Overall, across the different room sizes, the total wealth transfer (TWT i.e. land cost plus interests excluding resale levy) constitutes about 60% – 70% of the effective BTO prices (i.e. inclusive of interests) after grant. In other words, 60% – 70% of what homeowners pay are pure profit to the state because of the high land cost.

 

That is assuming that land cost is conservatively estimated to be 50% of the BTO price. If it turns out to be even more than the 50% assumed, then the TWT from the households to the State will be even higher. And if a homeowner purchases two BTO apartments during his lifetime, the loss of wealth to the State will be even more.

 

[About Land Cost] According to DTZ, the average cost of land sold in government tenders more than doubled in the five years between 2008 and the first half of 2013, from $310 per sq ft of gross floor area to $656 per sq ft. In other words, land costs grew at an average compound rate of 18.2% a year compared to the 9.1% for HDB resale prices and 5.2% for private property prices. Land prices had also risen faster than salaries. From 2008 to 2012, income rose at a compound annual rate of 5.3% for the average household and 6.2% for the top 10% of earners. For private residential project, land now makes up about three-fifths of development cost on average, up from two-fifths in 2008, according to DTZ.[2]

 

Notably, the total wealth transfer for 3-room flat is lower at $132,600 or $312,900 depending on location and excluding the resale levy. Considering the low income for these households, however, even $132,600 is hugely significant at the expense of their retirement funding.

 

Moreover, all the above calculations have not taken into consideration any interests (i.e. the opportunity costs to the households) that the CPF savings could have earned if not paid out to the Government.

 

Finally, the high total costs of homeownership also leave little room for capital gain, even before the aforementioned opportunity cost is factored in. In the event of a prolonged depressed market conditions, homeowners may even suffer losses. HDB resale prices, for example, were depressed for 13 years between 1996 and 2009 before prices recovered to their 1996 high.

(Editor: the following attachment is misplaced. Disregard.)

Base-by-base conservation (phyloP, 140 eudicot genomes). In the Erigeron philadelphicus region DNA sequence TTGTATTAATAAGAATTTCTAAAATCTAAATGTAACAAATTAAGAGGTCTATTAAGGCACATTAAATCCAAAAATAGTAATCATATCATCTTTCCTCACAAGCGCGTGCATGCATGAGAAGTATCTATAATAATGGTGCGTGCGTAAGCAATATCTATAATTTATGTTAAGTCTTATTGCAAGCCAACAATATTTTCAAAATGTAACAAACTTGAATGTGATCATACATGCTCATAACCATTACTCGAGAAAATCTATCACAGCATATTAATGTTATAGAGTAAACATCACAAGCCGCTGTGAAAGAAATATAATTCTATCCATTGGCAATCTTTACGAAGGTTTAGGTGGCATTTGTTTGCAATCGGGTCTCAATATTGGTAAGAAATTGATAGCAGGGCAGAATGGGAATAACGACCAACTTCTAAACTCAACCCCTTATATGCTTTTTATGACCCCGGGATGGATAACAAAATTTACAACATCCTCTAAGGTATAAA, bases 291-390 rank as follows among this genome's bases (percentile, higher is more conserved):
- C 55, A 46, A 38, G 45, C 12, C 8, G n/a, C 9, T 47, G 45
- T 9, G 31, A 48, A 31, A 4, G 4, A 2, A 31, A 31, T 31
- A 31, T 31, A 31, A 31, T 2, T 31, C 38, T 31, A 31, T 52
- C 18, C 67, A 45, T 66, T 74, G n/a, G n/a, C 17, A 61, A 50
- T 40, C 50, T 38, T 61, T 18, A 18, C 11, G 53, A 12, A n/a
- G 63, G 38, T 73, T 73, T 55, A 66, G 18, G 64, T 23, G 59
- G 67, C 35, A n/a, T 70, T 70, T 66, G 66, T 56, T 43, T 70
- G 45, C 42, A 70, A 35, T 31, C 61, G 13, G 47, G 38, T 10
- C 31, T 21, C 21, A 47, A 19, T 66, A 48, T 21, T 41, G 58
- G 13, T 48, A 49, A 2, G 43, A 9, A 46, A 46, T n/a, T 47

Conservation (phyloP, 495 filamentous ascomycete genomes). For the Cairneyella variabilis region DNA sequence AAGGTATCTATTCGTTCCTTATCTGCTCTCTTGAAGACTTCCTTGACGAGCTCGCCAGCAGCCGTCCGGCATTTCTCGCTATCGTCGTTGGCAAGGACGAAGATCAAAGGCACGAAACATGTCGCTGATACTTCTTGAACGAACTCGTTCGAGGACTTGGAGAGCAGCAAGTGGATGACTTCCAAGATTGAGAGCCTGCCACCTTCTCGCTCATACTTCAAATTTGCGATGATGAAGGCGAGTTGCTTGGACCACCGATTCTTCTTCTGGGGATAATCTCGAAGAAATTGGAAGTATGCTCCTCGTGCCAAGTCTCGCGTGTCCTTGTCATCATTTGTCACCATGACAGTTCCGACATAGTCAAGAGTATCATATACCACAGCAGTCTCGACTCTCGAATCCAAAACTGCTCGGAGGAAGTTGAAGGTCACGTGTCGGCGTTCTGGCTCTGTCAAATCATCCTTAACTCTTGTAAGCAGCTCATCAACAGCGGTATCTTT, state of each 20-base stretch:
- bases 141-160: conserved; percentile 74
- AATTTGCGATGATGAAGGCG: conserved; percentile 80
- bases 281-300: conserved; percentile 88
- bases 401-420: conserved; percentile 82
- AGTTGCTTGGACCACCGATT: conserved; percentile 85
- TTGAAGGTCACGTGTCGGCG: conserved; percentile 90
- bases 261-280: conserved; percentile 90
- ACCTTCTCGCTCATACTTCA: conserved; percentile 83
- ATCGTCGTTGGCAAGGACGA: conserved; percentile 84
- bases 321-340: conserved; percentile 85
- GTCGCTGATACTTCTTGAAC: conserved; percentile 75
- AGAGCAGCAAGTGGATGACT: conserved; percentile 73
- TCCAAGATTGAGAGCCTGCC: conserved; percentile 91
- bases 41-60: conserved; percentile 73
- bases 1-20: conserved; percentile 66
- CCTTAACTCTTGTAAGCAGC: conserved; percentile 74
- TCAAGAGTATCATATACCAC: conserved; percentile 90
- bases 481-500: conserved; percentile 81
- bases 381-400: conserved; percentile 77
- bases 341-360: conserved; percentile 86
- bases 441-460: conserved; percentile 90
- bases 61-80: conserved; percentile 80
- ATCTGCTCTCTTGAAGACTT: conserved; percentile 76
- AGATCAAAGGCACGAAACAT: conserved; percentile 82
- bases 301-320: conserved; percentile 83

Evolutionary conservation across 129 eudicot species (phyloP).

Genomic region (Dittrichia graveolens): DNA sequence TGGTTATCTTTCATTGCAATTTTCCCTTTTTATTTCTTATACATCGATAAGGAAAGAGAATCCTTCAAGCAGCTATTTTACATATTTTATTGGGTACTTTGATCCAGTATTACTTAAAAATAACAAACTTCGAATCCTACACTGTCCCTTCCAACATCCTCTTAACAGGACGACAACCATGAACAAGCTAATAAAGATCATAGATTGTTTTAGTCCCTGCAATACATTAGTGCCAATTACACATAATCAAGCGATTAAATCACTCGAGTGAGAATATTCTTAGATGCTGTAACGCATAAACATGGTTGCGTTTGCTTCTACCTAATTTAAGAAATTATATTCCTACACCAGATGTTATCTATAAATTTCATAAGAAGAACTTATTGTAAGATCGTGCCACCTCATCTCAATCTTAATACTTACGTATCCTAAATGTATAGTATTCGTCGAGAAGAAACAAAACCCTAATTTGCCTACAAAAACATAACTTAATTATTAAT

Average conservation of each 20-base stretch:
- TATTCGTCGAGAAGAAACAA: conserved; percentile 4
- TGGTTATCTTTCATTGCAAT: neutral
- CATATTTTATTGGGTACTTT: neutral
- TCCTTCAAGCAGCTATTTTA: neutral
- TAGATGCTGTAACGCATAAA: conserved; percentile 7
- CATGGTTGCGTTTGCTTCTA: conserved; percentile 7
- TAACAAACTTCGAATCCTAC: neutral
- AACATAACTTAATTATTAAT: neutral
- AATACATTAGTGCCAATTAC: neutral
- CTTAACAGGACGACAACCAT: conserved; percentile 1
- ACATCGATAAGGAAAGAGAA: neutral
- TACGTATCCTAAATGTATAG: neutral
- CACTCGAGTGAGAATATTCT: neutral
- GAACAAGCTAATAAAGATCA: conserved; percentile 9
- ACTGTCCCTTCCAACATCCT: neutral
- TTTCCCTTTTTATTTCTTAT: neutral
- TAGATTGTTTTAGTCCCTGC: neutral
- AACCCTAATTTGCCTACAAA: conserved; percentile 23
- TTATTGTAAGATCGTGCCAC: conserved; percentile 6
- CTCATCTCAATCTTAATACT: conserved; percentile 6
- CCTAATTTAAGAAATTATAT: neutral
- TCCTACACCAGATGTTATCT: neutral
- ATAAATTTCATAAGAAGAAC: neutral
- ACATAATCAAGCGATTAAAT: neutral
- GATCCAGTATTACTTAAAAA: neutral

Excessive Wealth Transfer Leading to Weakening of Household Resilience

 

In short, two of the most successful welfare programmespublic housing and CPF – started by the 1G government have been fundamentally changed by the 2G and 3G governments.

 

To allow land dividend to be extracted by the State, genuinely affordable public housing has been re-positioned as an investment asset that generates no passive income and is worth nothing at the end of the lease, while the CPF savings meant for retirement are now re-purposed to pay for an overpriced leasehold flat misrepresented as an ‘asset’.

 

While the government bears no risk by fully capturing the gains in land value upfront at the point of BTO, all the risk of owning the apartment as an investment asset is wholly borne instead by homeowners if losses are incurred at the point of resale.

The issue with high BTO prices today is therefore not only about affordability, as the Government posits, but more about fairness, household resilience, and retirement funding.[3]

 

High mortgage payments and long loan term of 25 - 30 years, on the other hand, have left many increasingly vulnerable to changing fortunes as they grow older and their earning power wanes. When the policy of high housing prices was adopted, the assumption was that wages would continue to rise with experience and skills as workers grow older. This assumption is no longer valid. The long-term trend of rising uncertainties with regards to jobs and income suggests that high mortgage commitments may drive default rates up in the future especially when they become older. That future risk cannot be mitigated by a small amount of grants (which the homeowners return to the Government in effect as resale levy) to enhance affordability today.